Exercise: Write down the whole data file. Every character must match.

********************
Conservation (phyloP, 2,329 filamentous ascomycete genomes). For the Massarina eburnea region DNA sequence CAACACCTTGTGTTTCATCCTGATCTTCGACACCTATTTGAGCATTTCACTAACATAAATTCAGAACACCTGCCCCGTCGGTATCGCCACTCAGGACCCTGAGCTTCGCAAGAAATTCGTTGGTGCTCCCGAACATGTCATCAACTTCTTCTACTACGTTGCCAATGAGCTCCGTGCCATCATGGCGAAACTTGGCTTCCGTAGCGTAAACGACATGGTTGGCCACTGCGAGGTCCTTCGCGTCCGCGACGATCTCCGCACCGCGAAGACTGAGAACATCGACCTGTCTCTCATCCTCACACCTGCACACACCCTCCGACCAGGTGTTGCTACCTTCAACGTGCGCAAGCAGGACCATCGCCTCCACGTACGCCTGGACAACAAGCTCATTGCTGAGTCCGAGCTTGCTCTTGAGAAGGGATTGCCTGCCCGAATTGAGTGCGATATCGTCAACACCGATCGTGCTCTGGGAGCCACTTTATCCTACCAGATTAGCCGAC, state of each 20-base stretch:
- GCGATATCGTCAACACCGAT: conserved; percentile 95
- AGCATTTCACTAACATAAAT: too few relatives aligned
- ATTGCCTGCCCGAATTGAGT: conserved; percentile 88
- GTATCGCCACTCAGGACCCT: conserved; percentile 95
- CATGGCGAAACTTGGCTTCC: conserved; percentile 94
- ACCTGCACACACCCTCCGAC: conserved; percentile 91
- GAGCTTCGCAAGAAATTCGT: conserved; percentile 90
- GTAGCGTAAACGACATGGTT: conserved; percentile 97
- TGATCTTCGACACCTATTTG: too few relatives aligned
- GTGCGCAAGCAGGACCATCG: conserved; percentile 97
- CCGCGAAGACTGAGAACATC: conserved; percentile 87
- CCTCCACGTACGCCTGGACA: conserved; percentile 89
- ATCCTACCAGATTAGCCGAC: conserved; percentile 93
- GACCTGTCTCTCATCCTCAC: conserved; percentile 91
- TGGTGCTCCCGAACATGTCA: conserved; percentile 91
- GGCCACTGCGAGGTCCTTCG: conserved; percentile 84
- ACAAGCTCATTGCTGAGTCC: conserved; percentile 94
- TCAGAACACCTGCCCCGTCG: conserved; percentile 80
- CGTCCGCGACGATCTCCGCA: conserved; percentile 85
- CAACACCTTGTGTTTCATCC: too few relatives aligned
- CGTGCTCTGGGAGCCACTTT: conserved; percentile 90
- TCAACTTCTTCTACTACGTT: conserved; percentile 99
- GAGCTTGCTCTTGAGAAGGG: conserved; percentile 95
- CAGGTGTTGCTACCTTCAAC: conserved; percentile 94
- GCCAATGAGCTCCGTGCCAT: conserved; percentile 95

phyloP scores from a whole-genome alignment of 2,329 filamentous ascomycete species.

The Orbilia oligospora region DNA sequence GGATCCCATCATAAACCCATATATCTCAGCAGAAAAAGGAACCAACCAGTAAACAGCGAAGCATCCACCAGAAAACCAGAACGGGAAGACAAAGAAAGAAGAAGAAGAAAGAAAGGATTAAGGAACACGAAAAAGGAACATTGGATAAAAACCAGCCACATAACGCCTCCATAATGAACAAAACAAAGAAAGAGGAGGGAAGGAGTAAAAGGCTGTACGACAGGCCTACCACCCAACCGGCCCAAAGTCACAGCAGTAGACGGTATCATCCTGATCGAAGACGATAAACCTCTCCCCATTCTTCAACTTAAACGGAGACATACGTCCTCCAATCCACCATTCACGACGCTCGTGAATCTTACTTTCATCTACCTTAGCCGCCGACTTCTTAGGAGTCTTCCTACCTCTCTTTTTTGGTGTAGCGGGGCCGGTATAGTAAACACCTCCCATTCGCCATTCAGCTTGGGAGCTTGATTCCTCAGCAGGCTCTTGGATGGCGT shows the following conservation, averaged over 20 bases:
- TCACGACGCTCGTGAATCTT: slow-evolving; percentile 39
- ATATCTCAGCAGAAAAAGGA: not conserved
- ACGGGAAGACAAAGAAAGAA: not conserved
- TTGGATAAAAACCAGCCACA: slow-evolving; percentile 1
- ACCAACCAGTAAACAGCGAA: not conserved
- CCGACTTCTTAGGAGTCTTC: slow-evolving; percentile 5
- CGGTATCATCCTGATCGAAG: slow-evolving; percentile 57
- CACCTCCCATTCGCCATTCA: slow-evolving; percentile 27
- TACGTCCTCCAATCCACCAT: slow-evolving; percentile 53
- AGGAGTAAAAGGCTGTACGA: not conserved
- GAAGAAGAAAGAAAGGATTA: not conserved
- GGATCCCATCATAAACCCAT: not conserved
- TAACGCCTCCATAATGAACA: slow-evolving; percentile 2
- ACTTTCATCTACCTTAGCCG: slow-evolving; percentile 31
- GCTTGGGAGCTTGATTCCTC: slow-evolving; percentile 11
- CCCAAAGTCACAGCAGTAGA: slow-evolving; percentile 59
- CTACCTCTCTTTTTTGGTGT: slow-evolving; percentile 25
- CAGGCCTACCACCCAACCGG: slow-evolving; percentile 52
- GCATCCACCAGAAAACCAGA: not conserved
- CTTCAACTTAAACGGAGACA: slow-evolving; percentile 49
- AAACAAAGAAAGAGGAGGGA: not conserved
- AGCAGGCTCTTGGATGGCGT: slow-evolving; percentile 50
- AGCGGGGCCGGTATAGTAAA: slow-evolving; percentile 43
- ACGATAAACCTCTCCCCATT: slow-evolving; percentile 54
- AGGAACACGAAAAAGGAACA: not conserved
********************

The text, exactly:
Conservation (phyloP, 2,329 filamentous ascomycete genomes). For the Massarina eburnea region DNA sequence CAACACCTTGTGTTTCATCCTGATCTTCGACACCTATTTGAGCATTTCACTAACATAAATTCAGAACACCTGCCCCGTCGGTATCGCCACTCAGGACCCTGAGCTTCGCAAGAAATTCGTTGGTGCTCCCGAACATGTCATCAACTTCTTCTACTACGTTGCCAATGAGCTCCGTGCCATCATGGCGAAACTTGGCTTCCGTAGCGTAAACGACATGGTTGGCCACTGCGAGGTCCTTCGCGTCCGCGACGATCTCCGCACCGCGAAGACTGAGAACATCGACCTGTCTCTCATCCTCACACCTGCACACACCCTCCGACCAGGTGTTGCTACCTTCAACGTGCGCAAGCAGGACCATCGCCTCCACGTACGCCTGGACAACAAGCTCATTGCTGAGTCCGAGCTTGCTCTTGAGAAGGGATTGCCTGCCCGAATTGAGTGCGATATCGTCAACACCGATCGTGCTCTGGGAGCCACTTTATCCTACCAGATTAGCCGAC, state of each 20-base stretch:
- GCGATATCGTCAACACCGAT: conserved; percentile 95
- AGCATTTCACTAACATAAAT: too few relatives aligned
- ATTGCCTGCCCGAATTGAGT: conserved; percentile 88
- GTATCGCCACTCAGGACCCT: conserved; percentile 95
- CATGGCGAAACTTGGCTTCC: conserved; percentile 94
- ACCTGCACACACCCTCCGAC: conserved; percentile 91
- GAGCTTCGCAAGAAATTCGT: conserved; percentile 90
- GTAGCGTAAACGACATGGTT: conserved; percentile 97
- TGATCTTCGACACCTATTTG: too few relatives aligned
- GTGCGCAAGCAGGACCATCG: conserved; percentile 97
- CCGCGAAGACTGAGAACATC: conserved; percentile 87
- CCTCCACGTACGCCTGGACA: conserved; percentile 89
- ATCCTACCAGATTAGCCGAC: conserved; percentile 93
- GACCTGTCTCTCATCCTCAC: conserved; percentile 91
- TGGTGCTCCCGAACATGTCA: conserved; percentile 91
- GGCCACTGCGAGGTCCTTCG: conserved; percentile 84
- ACAAGCTCATTGCTGAGTCC: conserved; percentile 94
- TCAGAACACCTGCCCCGTCG: conserved; percentile 80
- CGTCCGCGACGATCTCCGCA: conserved; percentile 85
- CAACACCTTGTGTTTCATCC: too few relatives aligned
- CGTGCTCTGGGAGCCACTTT: conserved; percentile 90
- TCAACTTCTTCTACTACGTT: conserved; percentile 99
- GAGCTTGCTCTTGAGAAGGG: conserved; percentile 95
- CAGGTGTTGCTACCTTCAAC: conserved; percentile 94
- GCCAATGAGCTCCGTGCCAT: conserved; percentile 95

phyloP scores from a whole-genome alignment of 2,329 filamentous ascomycete species.

The Orbilia oligospora region DNA sequence GGATCCCATCATAAACCCATATATCTCAGCAGAAAAAGGAACCAACCAGTAAACAGCGAAGCATCCACCAGAAAACCAGAACGGGAAGACAAAGAAAGAAGAAGAAGAAAGAAAGGATTAAGGAACACGAAAAAGGAACATTGGATAAAAACCAGCCACATAACGCCTCCATAATGAACAAAACAAAGAAAGAGGAGGGAAGGAGTAAAAGGCTGTACGACAGGCCTACCACCCAACCGGCCCAAAGTCACAGCAGTAGACGGTATCATCCTGATCGAAGACGATAAACCTCTCCCCATTCTTCAACTTAAACGGAGACATACGTCCTCCAATCCACCATTCACGACGCTCGTGAATCTTACTTTCATCTACCTTAGCCGCCGACTTCTTAGGAGTCTTCCTACCTCTCTTTTTTGGTGTAGCGGGGCCGGTATAGTAAACACCTCCCATTCGCCATTCAGCTTGGGAGCTTGATTCCTCAGCAGGCTCTTGGATGGCGT shows the following conservation, averaged over 20 bases:
- TCACGACGCTCGTGAATCTT: slow-evolving; percentile 39
- ATATCTCAGCAGAAAAAGGA: not conserved
- ACGGGAAGACAAAGAAAGAA: not conserved
- TTGGATAAAAACCAGCCACA: slow-evolving; percentile 1
- ACCAACCAGTAAACAGCGAA: not conserved
- CCGACTTCTTAGGAGTCTTC: slow-evolving; percentile 5
- CGGTATCATCCTGATCGAAG: slow-evolving; percentile 57
- CACCTCCCATTCGCCATTCA: slow-evolving; percentile 27
- TACGTCCTCCAATCCACCAT: slow-evolving; percentile 53
- AGGAGTAAAAGGCTGTACGA: not conserved
- GAAGAAGAAAGAAAGGATTA: not conserved
- GGATCCCATCATAAACCCAT: not conserved
- TAACGCCTCCATAATGAACA: slow-evolving; percentile 2
- ACTTTCATCTACCTTAGCCG: slow-evolving; percentile 31
- GCTTGGGAGCTTGATTCCTC: slow-evolving; percentile 11
- CCCAAAGTCACAGCAGTAGA: slow-evolving; percentile 59
- CTACCTCTCTTTTTTGGTGT: slow-evolving; percentile 25
- CAGGCCTACCACCCAACCGG: slow-evolving; percentile 52
- GCATCCACCAGAAAACCAGA: not conserved
- CTTCAACTTAAACGGAGACA: slow-evolving; percentile 49
- AAACAAAGAAAGAGGAGGGA: not conserved
- AGCAGGCTCTTGGATGGCGT: slow-evolving; percentile 50
- AGCGGGGCCGGTATAGTAAA: slow-evolving; percentile 43
- ACGATAAACCTCTCCCCATT: slow-evolving; percentile 54
- AGGAACACGAAAAAGGAACA: not conserved